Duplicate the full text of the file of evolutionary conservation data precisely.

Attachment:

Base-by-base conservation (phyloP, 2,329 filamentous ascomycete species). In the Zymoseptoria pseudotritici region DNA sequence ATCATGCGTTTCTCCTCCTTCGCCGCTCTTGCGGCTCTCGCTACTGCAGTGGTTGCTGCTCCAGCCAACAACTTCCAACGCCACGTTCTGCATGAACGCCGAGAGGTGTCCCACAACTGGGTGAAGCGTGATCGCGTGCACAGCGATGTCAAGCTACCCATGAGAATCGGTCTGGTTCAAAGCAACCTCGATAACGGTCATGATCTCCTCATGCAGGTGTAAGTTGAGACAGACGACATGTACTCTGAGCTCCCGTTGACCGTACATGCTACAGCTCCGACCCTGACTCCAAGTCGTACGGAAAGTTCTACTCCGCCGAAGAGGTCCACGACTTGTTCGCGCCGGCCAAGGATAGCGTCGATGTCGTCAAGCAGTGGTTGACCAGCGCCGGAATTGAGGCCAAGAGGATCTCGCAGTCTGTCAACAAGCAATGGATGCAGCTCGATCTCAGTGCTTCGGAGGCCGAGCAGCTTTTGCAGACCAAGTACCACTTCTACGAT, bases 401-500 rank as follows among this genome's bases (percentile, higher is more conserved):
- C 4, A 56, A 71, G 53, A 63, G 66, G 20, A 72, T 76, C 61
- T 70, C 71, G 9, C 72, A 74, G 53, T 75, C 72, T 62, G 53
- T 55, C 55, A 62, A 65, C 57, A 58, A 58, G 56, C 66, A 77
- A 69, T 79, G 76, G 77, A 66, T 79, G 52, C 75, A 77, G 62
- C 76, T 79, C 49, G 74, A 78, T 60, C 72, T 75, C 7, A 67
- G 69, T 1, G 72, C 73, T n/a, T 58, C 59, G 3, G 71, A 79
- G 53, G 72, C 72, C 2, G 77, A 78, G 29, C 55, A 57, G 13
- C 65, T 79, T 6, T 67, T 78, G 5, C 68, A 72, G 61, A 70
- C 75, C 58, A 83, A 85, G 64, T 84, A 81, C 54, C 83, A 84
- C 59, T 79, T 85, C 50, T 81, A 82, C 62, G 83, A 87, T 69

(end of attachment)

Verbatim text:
Base-by-base conservation (phyloP, 2,329 filamentous ascomycete species). In the Zymoseptoria pseudotritici region DNA sequence ATCATGCGTTTCTCCTCCTTCGCCGCTCTTGCGGCTCTCGCTACTGCAGTGGTTGCTGCTCCAGCCAACAACTTCCAACGCCACGTTCTGCATGAACGCCGAGAGGTGTCCCACAACTGGGTGAAGCGTGATCGCGTGCACAGCGATGTCAAGCTACCCATGAGAATCGGTCTGGTTCAAAGCAACCTCGATAACGGTCATGATCTCCTCATGCAGGTGTAAGTTGAGACAGACGACATGTACTCTGAGCTCCCGTTGACCGTACATGCTACAGCTCCGACCCTGACTCCAAGTCGTACGGAAAGTTCTACTCCGCCGAAGAGGTCCACGACTTGTTCGCGCCGGCCAAGGATAGCGTCGATGTCGTCAAGCAGTGGTTGACCAGCGCCGGAATTGAGGCCAAGAGGATCTCGCAGTCTGTCAACAAGCAATGGATGCAGCTCGATCTCAGTGCTTCGGAGGCCGAGCAGCTTTTGCAGACCAAGTACCACTTCTACGAT, bases 401-500 rank as follows among this genome's bases (percentile, higher is more conserved):
- C 4, A 56, A 71, G 53, A 63, G 66, G 20, A 72, T 76, C 61
- T 70, C 71, G 9, C 72, A 74, G 53, T 75, C 72, T 62, G 53
- T 55, C 55, A 62, A 65, C 57, A 58, A 58, G 56, C 66, A 77
- A 69, T 79, G 76, G 77, A 66, T 79, G 52, C 75, A 77, G 62
- C 76, T 79, C 49, G 74, A 78, T 60, C 72, T 75, C 7, A 67
- G 69, T 1, G 72, C 73, T n/a, T 58, C 59, G 3, G 71, A 79
- G 53, G 72, C 72, C 2, G 77, A 78, G 29, C 55, A 57, G 13
- C 65, T 79, T 6, T 67, T 78, G 5, C 68, A 72, G 61, A 70
- C 75, C 58, A 83, A 85, G 64, T 84, A 81, C 54, C 83, A 84
- C 59, T 79, T 85, C 50, T 81, A 82, C 62, G 83, A 87, T 69